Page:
Underwear in vending machines.
Robots for food servers.
Bathing in wine.
These are just a few examples of what visitors can find and experience in Japan. Japan celebrates one of the richest histories and cohesive cultures of any country on the planet, but the country has a quirky side that it isn’t afraid to show to strangers. Strange tourist attractions in Japan range from the bizarre and unexpected to the downright freaky. All of them are one-of-a-kind and worth a visit, if only for the gawking factor.
1. Yunessan Spa
A nice bottle of wine in a Japanese restaurant can cost you half a month’s rent, but for the low price of ¥2800 ($28USD), you can bathe in it all day at Yunessan Spa, a Hot Springs Amusement Park & Spa Resort in Hakone. The spa offers 24 water attractions in addition to the wine bath, including coffee, Japanese sake, and green tea spas. Please remember to bring a bathing suit… and avoid drinking from the spas.
2. Love Hotels
Often referenced in whispers in Japanese clubs and bars, love hotels are small, often unmarked hotels where rooms are rented for short periods of time – from a few hours to an entire night. The primary purpose is – well, I’ll let you take a guess, but they are rarely used for business meetings. Most often found near major roads on the outskirts of a city, love hotels usually look odd and display a neon light or two – often the only way to spot them. Don’t expect to see a concierge or even receptionist; to maintain anonymity, guests pay through a vending machine or in front of a screen that obscures an employee.
3. Capsule Hotels
While we’re on the topic of hotels, many tourists seek out a night in a Capsule Hotel, an experience often described as sleeping in a coffin. The “rooms” consist of capsules stacked on top of another. The guest opens a door, climbs in, and sleeps in a plastic or fiberglass block roughly 6-7 feet long by 3-4 feet wide. Lockers are provided for belongings. Maybe surprisingly, capsule hotels often book up on weekend nights, especially, when drunk party-goers stumble in for somewhere to sleep.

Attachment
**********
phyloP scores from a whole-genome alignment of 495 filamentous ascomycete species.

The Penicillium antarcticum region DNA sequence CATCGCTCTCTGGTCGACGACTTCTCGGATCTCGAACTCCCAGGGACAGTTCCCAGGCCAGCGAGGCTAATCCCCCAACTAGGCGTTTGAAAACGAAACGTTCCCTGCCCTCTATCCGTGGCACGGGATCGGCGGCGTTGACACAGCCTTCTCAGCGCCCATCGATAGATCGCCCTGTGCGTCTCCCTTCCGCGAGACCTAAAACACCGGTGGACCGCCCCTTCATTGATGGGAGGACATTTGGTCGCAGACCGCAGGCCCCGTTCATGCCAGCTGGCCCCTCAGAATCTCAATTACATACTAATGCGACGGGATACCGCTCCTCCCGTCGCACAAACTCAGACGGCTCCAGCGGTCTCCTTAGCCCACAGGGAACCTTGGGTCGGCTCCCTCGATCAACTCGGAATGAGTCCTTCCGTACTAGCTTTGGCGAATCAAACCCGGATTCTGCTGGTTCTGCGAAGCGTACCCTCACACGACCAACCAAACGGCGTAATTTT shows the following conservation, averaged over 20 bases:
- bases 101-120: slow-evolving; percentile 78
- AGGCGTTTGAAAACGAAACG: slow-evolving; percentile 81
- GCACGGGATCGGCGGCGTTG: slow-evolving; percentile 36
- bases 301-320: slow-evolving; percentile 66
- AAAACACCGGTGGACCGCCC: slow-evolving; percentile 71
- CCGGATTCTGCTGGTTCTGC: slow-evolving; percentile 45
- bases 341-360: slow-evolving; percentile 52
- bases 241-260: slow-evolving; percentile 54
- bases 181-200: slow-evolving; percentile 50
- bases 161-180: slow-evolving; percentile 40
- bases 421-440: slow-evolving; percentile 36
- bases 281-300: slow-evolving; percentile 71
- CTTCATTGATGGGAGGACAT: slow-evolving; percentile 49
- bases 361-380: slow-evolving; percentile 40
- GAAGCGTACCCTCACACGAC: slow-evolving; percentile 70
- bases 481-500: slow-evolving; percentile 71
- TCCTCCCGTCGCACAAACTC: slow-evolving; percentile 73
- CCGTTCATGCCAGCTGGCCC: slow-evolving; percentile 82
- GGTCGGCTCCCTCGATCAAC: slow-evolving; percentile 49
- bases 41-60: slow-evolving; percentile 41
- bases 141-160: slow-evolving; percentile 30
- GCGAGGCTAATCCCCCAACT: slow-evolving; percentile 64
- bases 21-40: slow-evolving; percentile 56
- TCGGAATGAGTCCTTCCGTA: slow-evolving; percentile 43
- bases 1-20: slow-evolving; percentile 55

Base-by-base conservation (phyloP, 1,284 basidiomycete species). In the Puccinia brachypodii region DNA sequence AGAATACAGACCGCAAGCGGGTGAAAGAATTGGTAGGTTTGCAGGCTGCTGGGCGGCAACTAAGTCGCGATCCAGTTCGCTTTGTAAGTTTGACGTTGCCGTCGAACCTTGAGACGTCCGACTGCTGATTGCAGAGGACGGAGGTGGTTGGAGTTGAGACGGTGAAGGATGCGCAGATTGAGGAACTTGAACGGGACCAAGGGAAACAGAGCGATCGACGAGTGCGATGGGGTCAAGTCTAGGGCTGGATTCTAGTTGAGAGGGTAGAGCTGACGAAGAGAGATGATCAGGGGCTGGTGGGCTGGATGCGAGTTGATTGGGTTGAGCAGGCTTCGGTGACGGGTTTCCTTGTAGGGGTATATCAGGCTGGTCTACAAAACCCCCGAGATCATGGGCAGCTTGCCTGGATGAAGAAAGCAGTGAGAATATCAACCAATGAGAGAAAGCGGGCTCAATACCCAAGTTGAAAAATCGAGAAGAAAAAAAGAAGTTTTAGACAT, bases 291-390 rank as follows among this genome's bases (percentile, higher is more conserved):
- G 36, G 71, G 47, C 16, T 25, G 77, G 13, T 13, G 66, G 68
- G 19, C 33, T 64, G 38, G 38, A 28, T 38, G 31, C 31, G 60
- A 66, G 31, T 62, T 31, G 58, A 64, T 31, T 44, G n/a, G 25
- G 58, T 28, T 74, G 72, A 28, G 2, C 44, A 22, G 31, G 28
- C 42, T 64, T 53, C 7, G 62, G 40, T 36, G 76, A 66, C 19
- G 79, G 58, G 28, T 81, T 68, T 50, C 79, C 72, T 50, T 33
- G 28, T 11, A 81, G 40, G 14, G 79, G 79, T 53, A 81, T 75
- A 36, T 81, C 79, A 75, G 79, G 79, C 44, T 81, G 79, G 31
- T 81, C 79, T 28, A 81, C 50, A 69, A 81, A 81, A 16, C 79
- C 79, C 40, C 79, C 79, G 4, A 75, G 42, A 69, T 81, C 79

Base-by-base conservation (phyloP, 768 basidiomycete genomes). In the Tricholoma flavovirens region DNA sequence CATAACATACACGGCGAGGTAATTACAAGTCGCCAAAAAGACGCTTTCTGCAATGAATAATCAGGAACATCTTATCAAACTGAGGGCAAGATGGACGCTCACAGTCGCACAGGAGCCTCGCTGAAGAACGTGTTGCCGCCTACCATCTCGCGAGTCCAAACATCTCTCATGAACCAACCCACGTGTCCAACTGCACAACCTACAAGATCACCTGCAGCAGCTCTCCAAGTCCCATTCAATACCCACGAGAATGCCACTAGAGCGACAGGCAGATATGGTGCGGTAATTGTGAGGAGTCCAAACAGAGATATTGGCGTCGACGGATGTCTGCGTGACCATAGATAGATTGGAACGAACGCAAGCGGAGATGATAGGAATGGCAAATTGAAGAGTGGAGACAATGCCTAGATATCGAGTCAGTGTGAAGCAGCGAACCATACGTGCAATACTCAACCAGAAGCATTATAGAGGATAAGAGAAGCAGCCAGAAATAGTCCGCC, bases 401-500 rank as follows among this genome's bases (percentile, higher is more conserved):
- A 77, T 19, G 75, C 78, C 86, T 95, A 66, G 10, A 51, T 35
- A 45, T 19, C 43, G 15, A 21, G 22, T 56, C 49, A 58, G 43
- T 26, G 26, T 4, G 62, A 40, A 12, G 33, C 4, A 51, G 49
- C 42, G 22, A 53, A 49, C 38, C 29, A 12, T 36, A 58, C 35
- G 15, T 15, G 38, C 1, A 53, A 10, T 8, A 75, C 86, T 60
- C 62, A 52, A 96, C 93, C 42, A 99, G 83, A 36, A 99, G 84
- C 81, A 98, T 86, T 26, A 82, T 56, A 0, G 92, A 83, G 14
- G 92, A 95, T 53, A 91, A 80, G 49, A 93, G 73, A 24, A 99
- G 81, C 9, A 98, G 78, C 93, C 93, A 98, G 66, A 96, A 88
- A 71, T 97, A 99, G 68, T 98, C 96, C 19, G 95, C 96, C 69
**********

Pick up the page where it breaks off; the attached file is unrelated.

4. Robot Restaurant
Neon lights, video screens, and mirrors decorate this vivid, other worldly restaurant in Tokyo, where patrons pay ¥5000 ($50USD) to eat less-than-appetizing pre-packaged meals and watch servers in bikinis battle each other with enormous robots. The three-hour-long nightly shows draw huge crowds, at least some of whom have to be asking themselves, “What?”
5. Makomanai Takino – Easter Island, Japan
It’s true that many Japanese people will tell you they prefer not to travel, and why would they need to when the rest of the world is brought to them? Makomonai Takino Cemetery in Hokkaido replicates the Moai statues on Easter Island in what amounts to a bizarre but astonishing feat. If that’s not enough worldliness, there’s also a Stonehenge replication at the site.
6. Jigokudani Monkey Park
More of a strange and very cool natural phenomenon than a man-made cultural wonder, Jigokudani Monkey Park got its name from the multitudes of monkeys that gather in the famous hot spring area near Nagano. Steam rises above the springs, and boiling water pops over frozen ground. Encased by steep cliffs and dense forests, it’s a stunningly gorgeous site that wild Snow Monkeys seems to enjoy, as well. The monkeys can be seen relaxing in the hot springs during the day before ether disappear into the trees at night.
Read more about things to do in Japan in winter, including warming up at the Jigokudani Monkey Park